Schumaker, best known for his defense and speed, readily admits that he sees a fourth-outfielder career for himself when and if he establishes himself in the Major Leagues. But an offseason cram session with slugger Mark McGwire yielded a new wrinkle in Schumaker's hitting mechanics -- one that he hopes will make him a more potent offensive threat.
That's one of very few questions remaining about Schumaker's game at this point, though of course it's a major one. His defense in center field is absolutely Major League-ready. His dedication and work ethic are unimpeachable. He's well-regarded by youngsters and veterans alike, not to mention the coaching staff.
If he can make himself into a Major League hitter, Schumaker will have a Major League career.
"If you hit, they find a place for you," Schumaker said after his outburst on Wednesday -- his first two-homer game since April 10, 2005, at Triple-A Memphis. "That's the way it is in the big leagues. People know I can play defense and run or whatever, but you've got to hit to make the team."
After his almost unprecedented power outburst on Thursday, Schumaker, who turned 27 on Saturday, stands at 9-for-19 on the spring. It's worth noting that 19 at-bats in August don't give you a true picture of a player's abilities, never mind 19 at-bats against the slivers of big-league teams that play in Grapefruit League games. But it's a lot better than if he were 2-for-19.
Schumaker comes to camp each year ready to play and ready to hit. His offseason work is driven toward competing for a job, starting at the beginning of Spring Training. He puts in extra work in drills, stays late, listens to what the veterans say. He doesn't even leave the bench when he's pulled from a game, instead sticking around until the final out. Those sorts of things won't win you a job, nor should they. But they could break a tie, if it comes to that.
"He's a great competitor, a very consistent player, the kind of player you win with," Cardinals manager Tony La Russa said. "You know what you're going to get every day."
Schumaker hit .306 at Triple-A last season, but without many walks or much power. Then he went to Cuba with the Team USA, and things started to come around. Schumaker was one of the team's most effective offensive threats. He points to the aid of that club's hitting coach, Rick Eckstein, who will be his hitting coach once again if he's assigned to Memphis.
Then McGwire spent four days working with Schumaker and Chris Duncan, hammering home both mechanical and mental aspects of hitting.
"Three solid hours a day of just me and Dunc," Schumaker said. "That's a lot of swinging."
McGwire had Schumaker move his hands higher and further back on his swing. The idea is that rather than moving back, and then moving forward, energy will be conserved. Schumaker simply swings forward, rather than shifting and reshifting his weight. Additionally, he has more time to get to some pitches. He could have more power to the opposite field, if the adjustment truly takes.
"He just thought it would give me more power and more time to see the ball, not feel like I was getting beat all the time," Schumaker said. "It's tough to do, to change.
"It's more time to see the ball. [McGwire] didn't have much of a load when he was playing. He didn't believe in energy going back. He always thought all of your energy should be going forward, so he didn't have much of a load. I had a bigger load, so he changed that. It took me a while to believe in it, because it's six years of doing the same thing. It's tough."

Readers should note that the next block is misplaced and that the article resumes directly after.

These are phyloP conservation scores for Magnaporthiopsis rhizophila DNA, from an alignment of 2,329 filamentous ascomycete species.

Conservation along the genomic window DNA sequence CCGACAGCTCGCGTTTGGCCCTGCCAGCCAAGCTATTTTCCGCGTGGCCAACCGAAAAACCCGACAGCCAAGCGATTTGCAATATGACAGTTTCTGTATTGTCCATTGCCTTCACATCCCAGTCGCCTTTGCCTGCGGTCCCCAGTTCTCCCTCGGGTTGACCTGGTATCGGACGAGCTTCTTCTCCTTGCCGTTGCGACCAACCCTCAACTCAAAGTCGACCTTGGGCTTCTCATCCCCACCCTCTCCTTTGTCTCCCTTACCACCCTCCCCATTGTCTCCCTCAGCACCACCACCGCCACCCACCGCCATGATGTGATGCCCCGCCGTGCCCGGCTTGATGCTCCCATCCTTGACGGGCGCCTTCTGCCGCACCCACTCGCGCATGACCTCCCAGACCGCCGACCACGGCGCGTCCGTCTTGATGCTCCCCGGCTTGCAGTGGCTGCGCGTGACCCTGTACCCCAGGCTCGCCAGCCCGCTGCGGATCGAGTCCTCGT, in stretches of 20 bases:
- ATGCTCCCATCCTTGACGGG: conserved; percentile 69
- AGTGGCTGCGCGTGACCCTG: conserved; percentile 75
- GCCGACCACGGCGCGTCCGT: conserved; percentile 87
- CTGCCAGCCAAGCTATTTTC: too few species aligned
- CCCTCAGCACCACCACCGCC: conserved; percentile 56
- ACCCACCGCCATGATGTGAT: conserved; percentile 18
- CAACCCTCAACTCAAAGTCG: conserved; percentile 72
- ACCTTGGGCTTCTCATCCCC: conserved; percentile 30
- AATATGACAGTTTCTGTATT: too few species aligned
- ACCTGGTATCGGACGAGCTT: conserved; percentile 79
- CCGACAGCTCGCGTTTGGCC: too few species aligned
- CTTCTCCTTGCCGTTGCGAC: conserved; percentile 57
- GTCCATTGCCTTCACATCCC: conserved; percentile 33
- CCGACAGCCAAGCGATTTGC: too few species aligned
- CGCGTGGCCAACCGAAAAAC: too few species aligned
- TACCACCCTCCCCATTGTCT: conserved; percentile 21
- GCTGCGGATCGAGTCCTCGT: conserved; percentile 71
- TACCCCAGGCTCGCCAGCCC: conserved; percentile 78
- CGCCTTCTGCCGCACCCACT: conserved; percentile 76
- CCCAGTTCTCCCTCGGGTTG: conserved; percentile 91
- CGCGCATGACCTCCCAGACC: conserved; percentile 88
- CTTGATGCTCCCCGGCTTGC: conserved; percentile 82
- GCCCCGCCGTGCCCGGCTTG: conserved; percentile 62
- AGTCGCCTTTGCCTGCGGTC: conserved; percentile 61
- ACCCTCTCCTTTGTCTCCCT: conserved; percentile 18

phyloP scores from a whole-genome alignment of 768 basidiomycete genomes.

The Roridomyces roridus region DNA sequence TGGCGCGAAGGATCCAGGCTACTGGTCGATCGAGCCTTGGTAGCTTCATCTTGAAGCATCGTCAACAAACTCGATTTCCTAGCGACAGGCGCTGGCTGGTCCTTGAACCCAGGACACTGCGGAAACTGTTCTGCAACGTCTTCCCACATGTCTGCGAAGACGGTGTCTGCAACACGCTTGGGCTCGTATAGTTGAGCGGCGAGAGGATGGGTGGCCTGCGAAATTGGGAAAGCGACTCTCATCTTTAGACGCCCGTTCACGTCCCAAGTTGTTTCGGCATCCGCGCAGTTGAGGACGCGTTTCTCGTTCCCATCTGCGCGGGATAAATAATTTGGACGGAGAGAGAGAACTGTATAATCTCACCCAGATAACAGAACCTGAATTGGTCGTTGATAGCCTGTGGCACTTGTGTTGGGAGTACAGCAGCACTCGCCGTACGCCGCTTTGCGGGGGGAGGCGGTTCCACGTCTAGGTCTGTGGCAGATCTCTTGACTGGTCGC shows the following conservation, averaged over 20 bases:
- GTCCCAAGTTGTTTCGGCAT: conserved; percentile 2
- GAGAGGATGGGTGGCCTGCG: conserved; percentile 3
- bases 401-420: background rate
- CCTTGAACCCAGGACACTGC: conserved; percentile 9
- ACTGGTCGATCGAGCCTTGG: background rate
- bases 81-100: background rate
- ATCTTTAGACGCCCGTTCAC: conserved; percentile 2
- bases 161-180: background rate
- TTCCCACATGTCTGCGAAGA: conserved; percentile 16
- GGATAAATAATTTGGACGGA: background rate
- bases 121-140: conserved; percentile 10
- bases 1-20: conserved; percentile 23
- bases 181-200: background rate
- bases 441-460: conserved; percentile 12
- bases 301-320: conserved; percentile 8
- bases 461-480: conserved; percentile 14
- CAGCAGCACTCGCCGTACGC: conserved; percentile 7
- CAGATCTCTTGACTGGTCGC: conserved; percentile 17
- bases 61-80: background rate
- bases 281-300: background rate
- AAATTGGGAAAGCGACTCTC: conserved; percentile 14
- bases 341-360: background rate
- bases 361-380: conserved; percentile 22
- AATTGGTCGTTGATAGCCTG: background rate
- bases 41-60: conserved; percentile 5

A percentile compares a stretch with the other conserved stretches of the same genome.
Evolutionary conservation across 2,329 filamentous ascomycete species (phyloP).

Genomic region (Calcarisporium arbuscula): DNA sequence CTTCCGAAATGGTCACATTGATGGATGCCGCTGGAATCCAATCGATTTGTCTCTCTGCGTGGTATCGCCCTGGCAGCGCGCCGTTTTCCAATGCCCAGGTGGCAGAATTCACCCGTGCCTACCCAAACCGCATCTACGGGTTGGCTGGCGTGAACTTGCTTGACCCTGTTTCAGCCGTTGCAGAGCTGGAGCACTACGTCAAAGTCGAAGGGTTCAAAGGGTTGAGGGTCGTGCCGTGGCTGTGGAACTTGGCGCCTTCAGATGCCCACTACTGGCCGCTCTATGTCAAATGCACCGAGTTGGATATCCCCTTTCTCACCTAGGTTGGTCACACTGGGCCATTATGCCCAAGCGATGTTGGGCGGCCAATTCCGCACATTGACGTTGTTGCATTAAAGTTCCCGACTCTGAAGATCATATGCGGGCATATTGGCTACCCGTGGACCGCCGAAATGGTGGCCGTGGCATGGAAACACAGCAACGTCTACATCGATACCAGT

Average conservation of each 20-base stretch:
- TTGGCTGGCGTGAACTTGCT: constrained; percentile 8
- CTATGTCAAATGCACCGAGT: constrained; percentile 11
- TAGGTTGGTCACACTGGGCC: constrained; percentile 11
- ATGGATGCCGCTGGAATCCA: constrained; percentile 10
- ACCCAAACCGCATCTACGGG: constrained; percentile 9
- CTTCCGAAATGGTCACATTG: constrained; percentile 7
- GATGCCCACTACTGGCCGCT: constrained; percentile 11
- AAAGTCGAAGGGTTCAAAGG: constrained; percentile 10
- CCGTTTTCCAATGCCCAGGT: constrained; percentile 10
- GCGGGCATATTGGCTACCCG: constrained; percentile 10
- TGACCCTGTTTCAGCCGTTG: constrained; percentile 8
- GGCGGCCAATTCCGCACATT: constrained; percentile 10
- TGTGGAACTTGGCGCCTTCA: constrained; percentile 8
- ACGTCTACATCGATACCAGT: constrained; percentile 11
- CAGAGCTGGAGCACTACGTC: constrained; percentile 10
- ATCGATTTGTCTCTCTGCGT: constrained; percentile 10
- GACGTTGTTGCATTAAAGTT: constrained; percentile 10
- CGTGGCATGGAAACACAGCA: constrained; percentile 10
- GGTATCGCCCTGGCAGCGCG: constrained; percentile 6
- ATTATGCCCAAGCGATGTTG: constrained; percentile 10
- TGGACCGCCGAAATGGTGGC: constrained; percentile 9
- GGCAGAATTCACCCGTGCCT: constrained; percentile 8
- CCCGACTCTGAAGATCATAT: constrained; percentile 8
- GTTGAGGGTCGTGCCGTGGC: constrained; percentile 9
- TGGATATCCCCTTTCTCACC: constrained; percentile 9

But he's working on it, and so far, it's seeming to take. Now, the question is whether there's an opportunity for Schumaker. The odds aren't good, as long as everyone is healthy.
The Cardinals have five outfielders almost certain to be on the Opening Day roster if health permits: Jim Edmonds, Juan Encarnacion, Duncan, Preston Wilson and So Taguchi. John Rodriguez is another player who will be tough to send out, and Scott Spiezio can play the outfield as well.
If Edmonds and/or Encarnacion is unavailable, however, the equation changes. The list of legitimate center fielders is much shorter. It's Edmonds, Taguchi, and then Schumaker. Encarnacion acquitted himself competently in center last year, and La Russa maintains that he would be willing to play Wilson there. But only Edmonds is clearly superior to Schumaker as a defensive outfielder, and that's only if Edmonds is healthy.
Schumaker may need some help to make the team, and it's not the kind of help he wants. Edmonds is one of his greatest supporters, and the admiration is mutual.
"You have no idea how he's going to bounce back," Schumaker said. "But I've got faith in Jimmy. He's been hurt a lot before, and he's always bounced back fine."
But what then? The greater question is, what's Schumaker's long-term future? La Russa insists that he hates for a player to sell himself short. He wants Schumaker, and all of his players, believing they can be major contributors. Schumaker just thinks of his approach as pragmatism.
"I think it's everybody's dream to be an everyday player," he said. "But on this team, you've got to be realistic about it. You see who's out there -- Jimmy Edmonds is out there, and he's the best center fielder in the big leagues. So you've got to know your role on certain teams. If one day I get that chance, I'd love it. But it's just not realistic for me right now."
Then again, how realistic was the thought of two home runs in a game? The man who hit all of four homers in 2006 has already started surprising people -- maybe he can keep doing it.
Matthew Leach is a reporter for MLB.com. This story was not subject to the approval of Major League Baseball or its clubs.